Editor's note: The Southern Foodways Alliance delves deep in the history, tradition, heroes and plain old deliciousness of barbecue across the United States. We'll be sharing dispatches live from their 15th annual Symposium "Barbecue: An Exploration of Pitmaster, Places, Smoke, and Sauce" in Oxford, Mississippi, over the nest few days. Dig in.
Last night's festivities kicked off with nips and nibbles. What else were you expecting from an SFA symposium?
Whitney Otawka and Ben Wheatley of Farm 255 in Athens, Georgia, served up pork meatballs with a muscadine glaze and fried quail breasts on white bread with Tabasco sauce and pickles. Both of Whitney's creations were riffs on Southern classics - come on, don't tell us you've never had meatballs in grape-jelly sauce served from a crock pot. And of course, the quail breasts look like an extremely cute version of a certain pickle-capped fried chicken sandwich... So, take those two recipes, crank the ingredients up about five notches, serve them with a wink and a nod, and you might get close to imagining how yummy these amuses-bouche were. And did we mention that Whitney and Ben have yet to turn 30?
While we love a good time here at the SFA, we think that our most important job is to shine a light on the stories behind Southern food and drink. As our events maven Melissa Hall told the crowd yesterday, we want you to have a great bite and stiff drink in your hand, but then we want you to think about where your food comes from and meet the individuals who prepared it. More than any drool-inducing photo opportunity, the stories and the people are what matters.
To that end, we presented two awards last night. Poet Kevin Young presented Greg Asbed of the Coalition of Immokalee Workers with our John Egerton Prize, which honors an individual whose work in Southern food addresses issues of civil and/or human rights. Asbed admitted that he hadn't heard of the Southern Foodways Alliance until we told him that we had selected him for the Egerton Prize. But, he said, "I hope our relationship continues." So do we.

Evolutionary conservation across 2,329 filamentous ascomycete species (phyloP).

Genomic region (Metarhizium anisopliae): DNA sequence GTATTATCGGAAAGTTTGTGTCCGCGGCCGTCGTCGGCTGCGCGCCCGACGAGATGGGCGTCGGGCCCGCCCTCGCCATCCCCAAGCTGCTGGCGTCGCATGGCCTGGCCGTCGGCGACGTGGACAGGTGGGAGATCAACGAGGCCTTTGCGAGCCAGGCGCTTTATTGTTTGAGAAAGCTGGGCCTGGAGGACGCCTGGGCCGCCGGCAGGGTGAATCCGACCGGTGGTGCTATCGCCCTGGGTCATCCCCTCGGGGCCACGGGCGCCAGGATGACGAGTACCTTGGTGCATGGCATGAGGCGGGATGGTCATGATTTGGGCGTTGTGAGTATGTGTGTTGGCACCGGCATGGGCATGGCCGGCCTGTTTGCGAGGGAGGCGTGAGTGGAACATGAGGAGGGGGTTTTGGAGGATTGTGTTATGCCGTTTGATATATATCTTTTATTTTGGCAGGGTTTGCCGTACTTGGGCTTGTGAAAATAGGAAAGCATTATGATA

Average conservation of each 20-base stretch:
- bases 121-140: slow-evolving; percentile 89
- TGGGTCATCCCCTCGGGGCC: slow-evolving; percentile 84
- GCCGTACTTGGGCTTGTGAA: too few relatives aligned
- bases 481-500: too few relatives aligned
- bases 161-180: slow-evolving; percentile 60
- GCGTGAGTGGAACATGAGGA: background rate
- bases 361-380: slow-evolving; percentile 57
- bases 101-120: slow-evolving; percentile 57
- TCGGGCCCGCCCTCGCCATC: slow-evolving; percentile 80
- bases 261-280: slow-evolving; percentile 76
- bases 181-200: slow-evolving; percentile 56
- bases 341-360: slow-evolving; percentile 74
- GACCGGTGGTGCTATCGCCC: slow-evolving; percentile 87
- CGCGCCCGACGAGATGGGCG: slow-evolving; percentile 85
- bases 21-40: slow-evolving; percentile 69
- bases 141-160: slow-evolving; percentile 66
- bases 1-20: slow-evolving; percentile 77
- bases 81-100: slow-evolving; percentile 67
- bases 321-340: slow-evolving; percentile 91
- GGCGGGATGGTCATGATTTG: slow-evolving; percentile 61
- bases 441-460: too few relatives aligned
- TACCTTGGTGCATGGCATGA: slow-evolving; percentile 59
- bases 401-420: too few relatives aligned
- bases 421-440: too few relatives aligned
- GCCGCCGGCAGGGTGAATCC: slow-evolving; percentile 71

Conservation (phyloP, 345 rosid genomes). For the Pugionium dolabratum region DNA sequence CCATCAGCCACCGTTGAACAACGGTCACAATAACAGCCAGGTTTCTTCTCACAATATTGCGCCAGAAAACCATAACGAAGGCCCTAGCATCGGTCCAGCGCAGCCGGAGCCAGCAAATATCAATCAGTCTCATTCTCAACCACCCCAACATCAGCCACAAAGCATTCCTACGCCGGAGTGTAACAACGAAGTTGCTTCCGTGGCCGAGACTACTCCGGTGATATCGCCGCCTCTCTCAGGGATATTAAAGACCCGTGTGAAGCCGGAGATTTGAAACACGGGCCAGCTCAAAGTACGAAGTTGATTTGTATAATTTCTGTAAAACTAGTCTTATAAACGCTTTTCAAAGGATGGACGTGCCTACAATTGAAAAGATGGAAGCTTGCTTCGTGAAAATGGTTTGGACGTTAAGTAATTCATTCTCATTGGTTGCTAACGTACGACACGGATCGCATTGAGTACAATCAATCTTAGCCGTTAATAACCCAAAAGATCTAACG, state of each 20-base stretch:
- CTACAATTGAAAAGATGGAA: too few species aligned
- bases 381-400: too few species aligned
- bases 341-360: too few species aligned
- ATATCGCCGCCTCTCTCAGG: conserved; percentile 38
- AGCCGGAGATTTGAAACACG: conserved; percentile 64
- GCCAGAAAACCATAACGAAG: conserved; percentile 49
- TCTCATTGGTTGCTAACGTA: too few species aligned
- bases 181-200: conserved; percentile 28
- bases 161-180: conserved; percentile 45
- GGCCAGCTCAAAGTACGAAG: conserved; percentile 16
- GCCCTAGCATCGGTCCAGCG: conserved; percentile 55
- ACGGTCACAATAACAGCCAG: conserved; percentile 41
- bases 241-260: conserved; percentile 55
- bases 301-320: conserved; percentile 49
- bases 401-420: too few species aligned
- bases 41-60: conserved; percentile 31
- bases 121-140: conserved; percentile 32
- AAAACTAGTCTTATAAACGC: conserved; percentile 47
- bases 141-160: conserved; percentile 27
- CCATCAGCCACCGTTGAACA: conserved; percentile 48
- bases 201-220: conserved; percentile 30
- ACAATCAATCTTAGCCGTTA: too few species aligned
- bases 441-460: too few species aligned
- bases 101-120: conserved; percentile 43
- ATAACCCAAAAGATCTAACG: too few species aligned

Pitmistress Helen Turner of Helen's Bar-B-Q in Brownsville, Tennessee, won our Ruth Fertel Keeper of the Flame Award. Each year, with the support of the Fertel Foundation, we honor an unsung hero or heroine of traditional foodways by commissioning a short film about his/her work. Joe York's film "Helen's Bar-B-Q' played to a rapt crowd, with Mrs. Turner seated in the front row. When the film ended with Mrs. Turner saying, "I'm Helen Turner, and I am the pitmaster," the audience went wild. Here's a hint: if you make it up to Brownsville and try one of her pulled-pork sandwiches, you'll go wild again.
There aren't many female pitmasters in the business, and yesterday we had the privilege of introducing our symposium goers to two of them. (You might remember that Mrs. Desiree Robinson of Cozy Corner in Memphis smoked the knockout ribs we enjoyed for lunch.)
Friday night ended, as it does every year, with a rowdy school bus ride eight miles down a dark country road to Taylor Grocery, the fabled catfish temple just south of Oxford. We gobbled smoked oysters from Tenney Flynn of GW Fins in New Orleans, okra chaat from Vish Bhatt of Snackbar in Oxford, and plates brimming with catfish, fries, hushpuppies and coleslaw. There was Foggy Ridge cider from Dugspur, Virginia, and Paradise Porter from Diamond Bear Brewing in Little Rock, Arkansas, to wash it all down.
Today's talks are about to kick off, so you'll excuse us while we go grab a Neal's Deli pastrami biscuit for breakfast.
Today's installment comes courtesy of Sara Camp Arnold, the editor of SFA's quarterly publication, "Gravy."
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